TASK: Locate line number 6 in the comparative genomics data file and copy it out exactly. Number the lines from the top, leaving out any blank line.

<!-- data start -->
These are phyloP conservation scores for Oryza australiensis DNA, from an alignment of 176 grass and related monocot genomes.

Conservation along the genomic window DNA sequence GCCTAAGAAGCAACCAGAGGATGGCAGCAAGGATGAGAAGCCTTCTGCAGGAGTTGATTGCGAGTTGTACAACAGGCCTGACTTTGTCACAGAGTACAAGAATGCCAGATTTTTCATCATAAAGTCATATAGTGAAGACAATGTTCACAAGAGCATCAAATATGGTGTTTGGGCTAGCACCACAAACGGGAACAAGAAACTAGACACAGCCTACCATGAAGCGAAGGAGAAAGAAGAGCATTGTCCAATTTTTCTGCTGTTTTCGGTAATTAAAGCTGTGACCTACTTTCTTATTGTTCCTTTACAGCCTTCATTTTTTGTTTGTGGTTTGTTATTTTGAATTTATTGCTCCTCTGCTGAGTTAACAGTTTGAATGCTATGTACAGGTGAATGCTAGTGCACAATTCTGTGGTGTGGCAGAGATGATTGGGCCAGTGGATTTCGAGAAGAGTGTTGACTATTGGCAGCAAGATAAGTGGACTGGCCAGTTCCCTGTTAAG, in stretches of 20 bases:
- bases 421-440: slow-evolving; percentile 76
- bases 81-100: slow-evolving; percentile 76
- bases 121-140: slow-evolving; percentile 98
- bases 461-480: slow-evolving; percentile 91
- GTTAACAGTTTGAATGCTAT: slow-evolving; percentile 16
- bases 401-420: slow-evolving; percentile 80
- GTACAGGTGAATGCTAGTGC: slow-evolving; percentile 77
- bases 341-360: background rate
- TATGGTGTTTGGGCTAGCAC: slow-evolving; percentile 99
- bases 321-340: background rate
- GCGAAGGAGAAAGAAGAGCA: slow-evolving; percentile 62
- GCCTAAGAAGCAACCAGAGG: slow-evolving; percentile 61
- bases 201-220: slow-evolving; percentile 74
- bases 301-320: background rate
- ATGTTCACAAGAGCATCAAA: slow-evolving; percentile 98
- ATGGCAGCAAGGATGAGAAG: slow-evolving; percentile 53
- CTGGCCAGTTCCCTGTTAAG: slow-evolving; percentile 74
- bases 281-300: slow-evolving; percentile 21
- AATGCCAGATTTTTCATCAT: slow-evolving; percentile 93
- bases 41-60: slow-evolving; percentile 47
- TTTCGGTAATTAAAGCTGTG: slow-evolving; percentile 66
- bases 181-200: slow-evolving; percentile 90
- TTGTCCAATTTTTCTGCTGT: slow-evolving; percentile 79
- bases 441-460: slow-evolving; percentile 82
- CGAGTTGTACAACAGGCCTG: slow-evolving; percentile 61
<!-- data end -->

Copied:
- bases 461-480: slow-evolving; percentile 91